Custom Fitted 

How to make a post office into a law school.

In 2009, the exterior of the old Customs House and post office on Front Street, with its majestic columns and stately stone steps, will likely look as it does today. But the inside of the 120-year-old building will be a different story.

"Fortunately, this is a building that won't resist conversion," says University of Memphis Law School dean James Smoot. "We're going to preserve all of the exterior, and that will dictate in many respects what we do on the interior."

The building, which currently houses a post office, is expected to be vacated by 2007 and will be transformed into the university's law school by the fall of 2009. As such, the building will have to be retrofitted to meet current earthquake standards. It'll also need faculty and administrative offices. According to Smoot, the size of these rooms will be dictated by the existing windows.

"One of the biggest things we'll have to do is create five large classrooms," says Smoot. "That will involve taking out a bunch of walls in the interior of the building."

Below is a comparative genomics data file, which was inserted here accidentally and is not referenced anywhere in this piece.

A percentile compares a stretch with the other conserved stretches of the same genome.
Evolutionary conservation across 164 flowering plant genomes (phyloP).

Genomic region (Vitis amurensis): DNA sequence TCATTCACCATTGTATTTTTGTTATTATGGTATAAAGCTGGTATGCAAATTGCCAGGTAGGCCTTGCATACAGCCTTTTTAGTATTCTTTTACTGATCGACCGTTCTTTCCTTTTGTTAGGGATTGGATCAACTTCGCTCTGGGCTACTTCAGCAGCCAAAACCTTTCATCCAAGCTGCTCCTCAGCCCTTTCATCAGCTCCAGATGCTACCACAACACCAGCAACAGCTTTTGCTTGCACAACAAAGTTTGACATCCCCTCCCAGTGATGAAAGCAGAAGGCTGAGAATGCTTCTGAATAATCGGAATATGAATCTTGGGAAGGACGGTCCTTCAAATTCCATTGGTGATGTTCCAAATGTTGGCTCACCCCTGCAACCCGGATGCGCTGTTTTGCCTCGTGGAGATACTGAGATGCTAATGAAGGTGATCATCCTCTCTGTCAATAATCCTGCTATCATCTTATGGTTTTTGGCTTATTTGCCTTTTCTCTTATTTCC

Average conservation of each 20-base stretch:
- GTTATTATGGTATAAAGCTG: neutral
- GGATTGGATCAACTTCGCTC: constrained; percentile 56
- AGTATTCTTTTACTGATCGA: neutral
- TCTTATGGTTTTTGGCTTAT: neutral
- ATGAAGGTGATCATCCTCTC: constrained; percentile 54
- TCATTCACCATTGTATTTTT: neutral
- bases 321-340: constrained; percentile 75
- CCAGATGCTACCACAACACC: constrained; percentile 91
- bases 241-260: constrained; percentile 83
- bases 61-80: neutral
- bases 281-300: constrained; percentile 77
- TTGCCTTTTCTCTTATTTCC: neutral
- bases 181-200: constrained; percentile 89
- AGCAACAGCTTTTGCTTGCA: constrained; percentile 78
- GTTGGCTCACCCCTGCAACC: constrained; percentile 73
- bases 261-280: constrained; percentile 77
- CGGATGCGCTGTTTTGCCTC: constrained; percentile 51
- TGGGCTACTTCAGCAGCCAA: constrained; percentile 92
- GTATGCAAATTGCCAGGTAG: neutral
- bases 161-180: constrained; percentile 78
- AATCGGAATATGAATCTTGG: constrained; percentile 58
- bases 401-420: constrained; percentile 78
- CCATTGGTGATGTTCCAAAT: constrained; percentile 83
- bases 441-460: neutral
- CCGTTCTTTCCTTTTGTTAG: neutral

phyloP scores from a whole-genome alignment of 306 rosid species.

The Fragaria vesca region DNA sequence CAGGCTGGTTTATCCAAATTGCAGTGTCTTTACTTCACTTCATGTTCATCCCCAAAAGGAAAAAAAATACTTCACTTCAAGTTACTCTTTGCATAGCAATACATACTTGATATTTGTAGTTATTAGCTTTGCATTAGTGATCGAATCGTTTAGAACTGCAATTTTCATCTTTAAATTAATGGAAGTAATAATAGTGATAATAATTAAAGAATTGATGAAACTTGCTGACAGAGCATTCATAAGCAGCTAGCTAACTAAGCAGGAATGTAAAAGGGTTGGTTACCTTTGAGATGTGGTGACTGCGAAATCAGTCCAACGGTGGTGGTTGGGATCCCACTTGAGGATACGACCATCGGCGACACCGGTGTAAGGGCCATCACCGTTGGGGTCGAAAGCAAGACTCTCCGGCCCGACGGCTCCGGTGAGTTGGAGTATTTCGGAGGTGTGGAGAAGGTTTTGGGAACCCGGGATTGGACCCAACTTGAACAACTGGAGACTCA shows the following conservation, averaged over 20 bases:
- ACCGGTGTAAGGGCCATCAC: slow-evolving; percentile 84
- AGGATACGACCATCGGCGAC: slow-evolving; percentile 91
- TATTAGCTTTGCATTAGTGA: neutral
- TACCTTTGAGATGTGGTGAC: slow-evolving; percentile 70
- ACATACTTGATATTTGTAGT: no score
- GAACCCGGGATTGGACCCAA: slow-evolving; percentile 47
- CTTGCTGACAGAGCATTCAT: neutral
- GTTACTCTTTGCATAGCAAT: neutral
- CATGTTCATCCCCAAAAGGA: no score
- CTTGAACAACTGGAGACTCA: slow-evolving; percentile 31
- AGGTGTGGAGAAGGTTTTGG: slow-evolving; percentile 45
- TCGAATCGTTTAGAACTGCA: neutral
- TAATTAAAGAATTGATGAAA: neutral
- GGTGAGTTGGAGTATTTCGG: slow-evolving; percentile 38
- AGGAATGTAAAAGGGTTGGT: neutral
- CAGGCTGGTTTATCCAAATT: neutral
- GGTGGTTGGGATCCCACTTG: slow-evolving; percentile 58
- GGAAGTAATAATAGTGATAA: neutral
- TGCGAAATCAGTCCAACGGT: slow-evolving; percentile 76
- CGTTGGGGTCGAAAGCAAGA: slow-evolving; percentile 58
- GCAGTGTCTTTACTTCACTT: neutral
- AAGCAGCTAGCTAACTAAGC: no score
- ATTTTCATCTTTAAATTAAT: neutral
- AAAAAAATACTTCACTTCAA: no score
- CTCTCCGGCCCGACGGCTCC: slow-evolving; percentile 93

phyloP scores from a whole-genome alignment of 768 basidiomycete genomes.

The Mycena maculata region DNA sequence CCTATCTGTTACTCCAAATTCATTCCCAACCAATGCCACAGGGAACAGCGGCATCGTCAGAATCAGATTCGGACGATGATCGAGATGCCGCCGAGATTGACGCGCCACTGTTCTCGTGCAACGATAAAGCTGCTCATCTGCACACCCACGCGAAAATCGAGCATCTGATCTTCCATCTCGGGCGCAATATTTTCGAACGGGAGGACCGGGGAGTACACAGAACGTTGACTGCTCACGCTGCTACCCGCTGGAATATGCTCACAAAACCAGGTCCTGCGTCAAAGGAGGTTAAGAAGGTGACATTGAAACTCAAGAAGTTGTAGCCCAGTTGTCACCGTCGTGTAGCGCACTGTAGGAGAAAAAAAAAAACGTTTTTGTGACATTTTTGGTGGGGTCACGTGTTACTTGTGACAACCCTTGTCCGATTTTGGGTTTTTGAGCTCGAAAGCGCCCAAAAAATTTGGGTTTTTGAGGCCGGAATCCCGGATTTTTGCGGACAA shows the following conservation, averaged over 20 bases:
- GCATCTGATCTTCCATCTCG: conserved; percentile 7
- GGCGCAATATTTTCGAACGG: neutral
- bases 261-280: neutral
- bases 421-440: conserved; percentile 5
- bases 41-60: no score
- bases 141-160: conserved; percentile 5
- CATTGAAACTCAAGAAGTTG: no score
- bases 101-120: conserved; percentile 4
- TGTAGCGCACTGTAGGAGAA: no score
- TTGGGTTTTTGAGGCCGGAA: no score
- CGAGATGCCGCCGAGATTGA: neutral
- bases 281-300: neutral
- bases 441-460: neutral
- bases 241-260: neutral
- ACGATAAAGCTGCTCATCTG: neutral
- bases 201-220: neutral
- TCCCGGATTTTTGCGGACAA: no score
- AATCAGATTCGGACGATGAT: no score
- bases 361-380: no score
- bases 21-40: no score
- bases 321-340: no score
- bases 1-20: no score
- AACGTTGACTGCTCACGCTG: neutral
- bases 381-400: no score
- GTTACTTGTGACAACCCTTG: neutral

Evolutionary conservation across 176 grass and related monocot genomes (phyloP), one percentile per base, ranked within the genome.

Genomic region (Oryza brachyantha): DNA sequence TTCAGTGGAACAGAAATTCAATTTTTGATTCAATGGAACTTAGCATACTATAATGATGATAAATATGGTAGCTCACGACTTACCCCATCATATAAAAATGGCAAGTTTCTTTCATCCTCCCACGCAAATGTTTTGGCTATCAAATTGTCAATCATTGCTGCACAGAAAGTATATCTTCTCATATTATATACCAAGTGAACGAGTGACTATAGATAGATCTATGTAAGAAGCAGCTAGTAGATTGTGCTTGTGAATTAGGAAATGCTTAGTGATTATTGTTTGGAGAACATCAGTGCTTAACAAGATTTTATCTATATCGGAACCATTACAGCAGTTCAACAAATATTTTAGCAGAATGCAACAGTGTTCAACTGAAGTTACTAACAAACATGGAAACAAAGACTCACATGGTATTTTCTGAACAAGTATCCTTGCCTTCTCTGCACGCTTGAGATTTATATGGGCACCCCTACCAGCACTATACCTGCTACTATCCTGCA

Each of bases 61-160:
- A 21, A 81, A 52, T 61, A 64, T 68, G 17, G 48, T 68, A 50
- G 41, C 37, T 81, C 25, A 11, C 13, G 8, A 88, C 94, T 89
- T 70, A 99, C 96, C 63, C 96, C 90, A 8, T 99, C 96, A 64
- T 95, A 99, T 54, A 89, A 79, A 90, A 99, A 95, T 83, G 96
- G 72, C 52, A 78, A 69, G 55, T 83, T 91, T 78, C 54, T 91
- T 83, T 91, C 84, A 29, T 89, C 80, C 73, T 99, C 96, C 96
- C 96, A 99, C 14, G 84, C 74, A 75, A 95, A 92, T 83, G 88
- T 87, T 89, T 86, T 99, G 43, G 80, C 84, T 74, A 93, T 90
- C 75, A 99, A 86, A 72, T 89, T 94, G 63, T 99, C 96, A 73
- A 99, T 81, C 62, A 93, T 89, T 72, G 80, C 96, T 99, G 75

Another big change will involve making room for the law library. Smoot says the library will probably stretch from the cellar to the attic on the building's south side.

Since the building served as a federal courthouse until 1963, it already has courtrooms, but, over the years, the rooms were adapted for other uses.

"We're going to recapture that space and put the accoutrements back in, like benches for judges and juries and a witness box," says Smoot.

The law school will have three courtrooms, one large room that will accommodate as many as 250 spectators to be used for competitions, and two smaller rooms for student mock trial use.

The average enrollment of the law school ranges from 400 to 425, with about 50 members of faculty and staff. Parking accommodations are still unresolved.


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